The college, which is the governing body for physicians in Ontario, accused her of acting in a “disgraceful, dishonourable or unprofessional” manner through “callous, rough and unprofessional communications with patients, maintaining inaccurate notes, proposing to engage a sales representative to assist her in a procedure when no nurse was available, and exposing patients to potential infection.”

Thursday’s hearing was based on testimony of 20 former patients. The class-action lawsuit, that has not been resolved, was filed against her in 2011.

The college’s disciplinary committee offered its sympathies to Farazli’s patients.

“Dr. Farazli, your patients deserved respect, sensitivity and expertise — you provided none of these. Your patients have our sympathy. I hope they have your abject apologies.”

The college is expected to release a full written decision on the case in several weeks. Elizabeth Payne Published on: Last Updated:

Report makes sorrowful acknowledgement — Toronto police have ‘in effect, become part of the mental healthcare system’

By the numbers, the report of former Supreme Court Judge Frank Iacobucci on how Toronto Police deal with mentally and emotionally disturbed people goes like this: 274 pages, 84 recommendations, and one great big long-in-the-coming, almost sorrowful acknowledgement of how the world is.

Because of the chaotic patchwork that is Ontario’s mental health system and the dim prospects for change, Mr. Iacobucci has essentially told the police to accept the hard truth that like it or not, they are the front lines there too, so suck it up and get on with learning how to get better at it.

His report, requested by Chief Bill Blair last August in the wake of the controversial police shooting death of teenager Sammy Yatim on a Dundas West streetcar, is permeated both with pragmatism and magnificent empathy.

Even as he acknowledged “the basic and glaring fact that the Toronto Police Service alone cannot provide the complete answer” to the growing problem of “lethal outcomes” involving mentally ill and disturbed people, Mr. Iacobucci nonetheless provided to the force what Chief Blair called “a road map, a very clear sense of direction” for the future.

Chief Blair, for his part, immediately pledged fast implementation of the sweeping recommendations, and promised “this is not a report that will gather dust.”

At bottom, while the judge’s plan involves more training (especially in the de-escalation of crises, with the judge suggesting that the failure to de-escalate should be tied to performance reviews and promotion), more sophisticated recruit screening and hiring (in that the force might look to nursing and social work programs for candidates), better equipment (including more Tasers, to be used with body cameras, for more officers, and body-worn cameras, period, for front-line officers) and cultural change (with “mental health champions” in every division), its siren call is that police shooting deaths are so awful and so traumatic for everyone involved that preventing them — even one  — ought to be a core value of the force.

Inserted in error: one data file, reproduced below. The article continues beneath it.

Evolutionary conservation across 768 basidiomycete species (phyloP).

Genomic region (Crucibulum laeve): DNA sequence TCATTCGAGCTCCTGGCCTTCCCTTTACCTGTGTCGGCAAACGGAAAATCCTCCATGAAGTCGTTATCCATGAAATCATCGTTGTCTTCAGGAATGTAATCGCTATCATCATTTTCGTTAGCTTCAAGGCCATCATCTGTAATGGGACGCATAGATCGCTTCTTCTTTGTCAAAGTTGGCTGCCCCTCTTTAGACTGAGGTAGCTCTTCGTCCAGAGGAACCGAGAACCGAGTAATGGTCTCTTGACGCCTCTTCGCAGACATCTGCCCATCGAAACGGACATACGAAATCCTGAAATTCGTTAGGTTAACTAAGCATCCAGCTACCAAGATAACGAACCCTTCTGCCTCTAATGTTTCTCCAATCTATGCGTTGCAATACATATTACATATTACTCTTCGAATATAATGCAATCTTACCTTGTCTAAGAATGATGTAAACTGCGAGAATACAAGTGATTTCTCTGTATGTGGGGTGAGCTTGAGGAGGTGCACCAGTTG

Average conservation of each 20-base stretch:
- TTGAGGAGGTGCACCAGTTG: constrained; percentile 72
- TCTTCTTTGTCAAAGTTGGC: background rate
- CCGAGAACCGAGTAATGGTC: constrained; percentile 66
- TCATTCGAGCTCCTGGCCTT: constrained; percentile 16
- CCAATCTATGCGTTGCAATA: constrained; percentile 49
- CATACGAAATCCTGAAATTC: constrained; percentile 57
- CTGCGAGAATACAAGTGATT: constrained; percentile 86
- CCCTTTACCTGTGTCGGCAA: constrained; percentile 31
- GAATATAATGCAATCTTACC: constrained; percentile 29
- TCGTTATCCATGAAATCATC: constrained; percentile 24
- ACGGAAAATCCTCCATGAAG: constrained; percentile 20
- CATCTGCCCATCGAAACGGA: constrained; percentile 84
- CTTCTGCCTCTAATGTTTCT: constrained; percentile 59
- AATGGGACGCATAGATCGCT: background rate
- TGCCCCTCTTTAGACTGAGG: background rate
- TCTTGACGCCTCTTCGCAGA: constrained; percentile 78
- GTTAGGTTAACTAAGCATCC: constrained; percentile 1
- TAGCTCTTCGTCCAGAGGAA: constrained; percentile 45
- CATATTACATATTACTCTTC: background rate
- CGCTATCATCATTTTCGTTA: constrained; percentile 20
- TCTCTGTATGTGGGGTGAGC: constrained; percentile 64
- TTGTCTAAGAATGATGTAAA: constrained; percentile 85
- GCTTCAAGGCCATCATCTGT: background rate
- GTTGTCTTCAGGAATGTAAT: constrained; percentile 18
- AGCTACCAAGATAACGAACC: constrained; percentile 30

The goal, he said, “should be zero deaths when police interact with a member of the public — no death of the subject, the police officer involved, or any member of the public.”

The retired judge with the distinguished record of public service joined other members of his review team, all lawyers from the Toronto firm of Torys where Mr. Iacobucci is senior counsel, on separate ride-alongs with the force’s Mobile Crisis Intervention Teams, each composed of a psychiatric nurse and an officer.

And he was clearly distressed by what he saw and heard from about 100 interviews the team conducted, including those with four families of people who were killed by police (two in Toronto) and with three officers who have killed some of them.

As he spoke at a press conference at police headquarters Thursday, Mr. Iacobucci occasionally appeared to struggle with his own emotions, as when he said that “people in crisis,” as he calls those who meet the police when in turmoil, often exacerbated by drugs or alcohol, are “our brothers, sisters, parents and children…” or when he said that, “Above all, the person in crisis needs help.”

He later acknowledged his distress, saying he was stricken.

“You’d have to be robotic not to be moved by the human tragedy of this,” he said. “Twenty thousand encounters [this is the annual number of times Toronto Police deal with disturbed people],” he said. “There are stories behind each of those.

“That was an eye-opener to me — the complexity behind all of those stories is quite moving — and challenging.”

While Mr. Iacobucci’s call for change may be seen in some quarters as coming decades too late, he said that in his view, the Toronto force has in fact been quite nimble organizationally, and is a world “leader in this subject in a number of respects” and has done much that is positive.